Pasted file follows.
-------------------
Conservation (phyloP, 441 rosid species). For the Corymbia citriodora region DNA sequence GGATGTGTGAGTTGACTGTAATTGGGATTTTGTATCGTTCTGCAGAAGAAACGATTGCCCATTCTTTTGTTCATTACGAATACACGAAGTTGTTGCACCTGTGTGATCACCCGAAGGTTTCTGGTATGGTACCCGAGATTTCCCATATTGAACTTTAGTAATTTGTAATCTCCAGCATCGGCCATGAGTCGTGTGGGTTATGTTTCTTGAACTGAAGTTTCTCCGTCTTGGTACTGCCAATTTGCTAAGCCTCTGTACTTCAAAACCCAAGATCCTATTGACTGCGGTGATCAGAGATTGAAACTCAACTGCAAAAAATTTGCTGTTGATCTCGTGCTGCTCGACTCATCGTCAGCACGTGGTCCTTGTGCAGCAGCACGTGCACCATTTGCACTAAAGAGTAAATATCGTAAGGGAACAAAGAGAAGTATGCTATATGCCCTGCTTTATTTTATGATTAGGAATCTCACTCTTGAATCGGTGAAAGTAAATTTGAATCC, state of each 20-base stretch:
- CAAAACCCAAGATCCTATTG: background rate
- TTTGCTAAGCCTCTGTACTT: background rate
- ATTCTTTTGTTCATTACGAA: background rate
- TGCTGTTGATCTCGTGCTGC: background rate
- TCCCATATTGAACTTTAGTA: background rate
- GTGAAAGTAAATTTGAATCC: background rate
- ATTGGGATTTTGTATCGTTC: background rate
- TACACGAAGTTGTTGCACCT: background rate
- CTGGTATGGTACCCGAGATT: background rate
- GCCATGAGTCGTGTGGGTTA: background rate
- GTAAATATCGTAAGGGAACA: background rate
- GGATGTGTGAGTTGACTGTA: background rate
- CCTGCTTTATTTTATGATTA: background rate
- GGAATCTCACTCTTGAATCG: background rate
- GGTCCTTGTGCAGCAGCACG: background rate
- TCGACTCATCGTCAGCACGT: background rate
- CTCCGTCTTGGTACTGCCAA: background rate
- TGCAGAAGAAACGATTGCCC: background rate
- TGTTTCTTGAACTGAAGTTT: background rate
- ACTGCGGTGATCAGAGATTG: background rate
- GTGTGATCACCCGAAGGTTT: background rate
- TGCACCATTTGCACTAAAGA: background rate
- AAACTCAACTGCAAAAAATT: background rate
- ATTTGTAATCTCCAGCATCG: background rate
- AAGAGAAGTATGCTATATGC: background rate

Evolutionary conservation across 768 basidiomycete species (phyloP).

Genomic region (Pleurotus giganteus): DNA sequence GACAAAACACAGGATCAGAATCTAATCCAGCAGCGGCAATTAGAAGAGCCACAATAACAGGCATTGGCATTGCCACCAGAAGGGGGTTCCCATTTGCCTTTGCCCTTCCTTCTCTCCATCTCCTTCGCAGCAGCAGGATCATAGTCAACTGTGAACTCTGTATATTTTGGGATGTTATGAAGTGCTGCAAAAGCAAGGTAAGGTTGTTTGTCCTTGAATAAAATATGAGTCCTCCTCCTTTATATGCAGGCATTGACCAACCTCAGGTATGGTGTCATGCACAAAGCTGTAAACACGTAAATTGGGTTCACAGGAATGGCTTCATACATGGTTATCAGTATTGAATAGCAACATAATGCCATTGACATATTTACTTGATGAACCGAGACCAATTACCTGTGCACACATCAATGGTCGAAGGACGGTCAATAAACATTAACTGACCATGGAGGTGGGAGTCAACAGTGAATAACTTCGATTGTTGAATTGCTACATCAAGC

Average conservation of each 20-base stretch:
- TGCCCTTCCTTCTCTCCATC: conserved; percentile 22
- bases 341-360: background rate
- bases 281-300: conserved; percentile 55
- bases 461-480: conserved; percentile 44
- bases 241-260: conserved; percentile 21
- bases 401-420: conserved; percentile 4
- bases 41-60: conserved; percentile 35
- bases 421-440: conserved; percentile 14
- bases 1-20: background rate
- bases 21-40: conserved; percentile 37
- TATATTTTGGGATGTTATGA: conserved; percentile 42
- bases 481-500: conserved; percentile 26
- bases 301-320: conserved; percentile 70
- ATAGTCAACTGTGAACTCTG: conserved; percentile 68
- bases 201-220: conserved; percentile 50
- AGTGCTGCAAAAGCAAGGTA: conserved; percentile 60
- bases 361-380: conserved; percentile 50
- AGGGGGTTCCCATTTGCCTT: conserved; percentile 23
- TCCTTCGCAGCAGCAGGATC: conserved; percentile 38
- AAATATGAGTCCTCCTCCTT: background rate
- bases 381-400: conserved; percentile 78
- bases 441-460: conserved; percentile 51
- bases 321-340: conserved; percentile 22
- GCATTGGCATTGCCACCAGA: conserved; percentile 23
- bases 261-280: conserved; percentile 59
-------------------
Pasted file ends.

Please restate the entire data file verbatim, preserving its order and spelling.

Conservation (phyloP, 441 rosid species). For the Corymbia citriodora region DNA sequence GGATGTGTGAGTTGACTGTAATTGGGATTTTGTATCGTTCTGCAGAAGAAACGATTGCCCATTCTTTTGTTCATTACGAATACACGAAGTTGTTGCACCTGTGTGATCACCCGAAGGTTTCTGGTATGGTACCCGAGATTTCCCATATTGAACTTTAGTAATTTGTAATCTCCAGCATCGGCCATGAGTCGTGTGGGTTATGTTTCTTGAACTGAAGTTTCTCCGTCTTGGTACTGCCAATTTGCTAAGCCTCTGTACTTCAAAACCCAAGATCCTATTGACTGCGGTGATCAGAGATTGAAACTCAACTGCAAAAAATTTGCTGTTGATCTCGTGCTGCTCGACTCATCGTCAGCACGTGGTCCTTGTGCAGCAGCACGTGCACCATTTGCACTAAAGAGTAAATATCGTAAGGGAACAAAGAGAAGTATGCTATATGCCCTGCTTTATTTTATGATTAGGAATCTCACTCTTGAATCGGTGAAAGTAAATTTGAATCC, state of each 20-base stretch:
- CAAAACCCAAGATCCTATTG: background rate
- TTTGCTAAGCCTCTGTACTT: background rate
- ATTCTTTTGTTCATTACGAA: background rate
- TGCTGTTGATCTCGTGCTGC: background rate
- TCCCATATTGAACTTTAGTA: background rate
- GTGAAAGTAAATTTGAATCC: background rate
- ATTGGGATTTTGTATCGTTC: background rate
- TACACGAAGTTGTTGCACCT: background rate
- CTGGTATGGTACCCGAGATT: background rate
- GCCATGAGTCGTGTGGGTTA: background rate
- GTAAATATCGTAAGGGAACA: background rate
- GGATGTGTGAGTTGACTGTA: background rate
- CCTGCTTTATTTTATGATTA: background rate
- GGAATCTCACTCTTGAATCG: background rate
- GGTCCTTGTGCAGCAGCACG: background rate
- TCGACTCATCGTCAGCACGT: background rate
- CTCCGTCTTGGTACTGCCAA: background rate
- TGCAGAAGAAACGATTGCCC: background rate
- TGTTTCTTGAACTGAAGTTT: background rate
- ACTGCGGTGATCAGAGATTG: background rate
- GTGTGATCACCCGAAGGTTT: background rate
- TGCACCATTTGCACTAAAGA: background rate
- AAACTCAACTGCAAAAAATT: background rate
- ATTTGTAATCTCCAGCATCG: background rate
- AAGAGAAGTATGCTATATGC: background rate

Evolutionary conservation across 768 basidiomycete species (phyloP).

Genomic region (Pleurotus giganteus): DNA sequence GACAAAACACAGGATCAGAATCTAATCCAGCAGCGGCAATTAGAAGAGCCACAATAACAGGCATTGGCATTGCCACCAGAAGGGGGTTCCCATTTGCCTTTGCCCTTCCTTCTCTCCATCTCCTTCGCAGCAGCAGGATCATAGTCAACTGTGAACTCTGTATATTTTGGGATGTTATGAAGTGCTGCAAAAGCAAGGTAAGGTTGTTTGTCCTTGAATAAAATATGAGTCCTCCTCCTTTATATGCAGGCATTGACCAACCTCAGGTATGGTGTCATGCACAAAGCTGTAAACACGTAAATTGGGTTCACAGGAATGGCTTCATACATGGTTATCAGTATTGAATAGCAACATAATGCCATTGACATATTTACTTGATGAACCGAGACCAATTACCTGTGCACACATCAATGGTCGAAGGACGGTCAATAAACATTAACTGACCATGGAGGTGGGAGTCAACAGTGAATAACTTCGATTGTTGAATTGCTACATCAAGC

Average conservation of each 20-base stretch:
- TGCCCTTCCTTCTCTCCATC: conserved; percentile 22
- bases 341-360: background rate
- bases 281-300: conserved; percentile 55
- bases 461-480: conserved; percentile 44
- bases 241-260: conserved; percentile 21
- bases 401-420: conserved; percentile 4
- bases 41-60: conserved; percentile 35
- bases 421-440: conserved; percentile 14
- bases 1-20: background rate
- bases 21-40: conserved; percentile 37
- TATATTTTGGGATGTTATGA: conserved; percentile 42
- bases 481-500: conserved; percentile 26
- bases 301-320: conserved; percentile 70
- ATAGTCAACTGTGAACTCTG: conserved; percentile 68
- bases 201-220: conserved; percentile 50
- AGTGCTGCAAAAGCAAGGTA: conserved; percentile 60
- bases 361-380: conserved; percentile 50
- AGGGGGTTCCCATTTGCCTT: conserved; percentile 23
- TCCTTCGCAGCAGCAGGATC: conserved; percentile 38
- AAATATGAGTCCTCCTCCTT: background rate
- bases 381-400: conserved; percentile 78
- bases 441-460: conserved; percentile 51
- bases 321-340: conserved; percentile 22
- GCATTGGCATTGCCACCAGA: conserved; percentile 23
- bases 261-280: conserved; percentile 59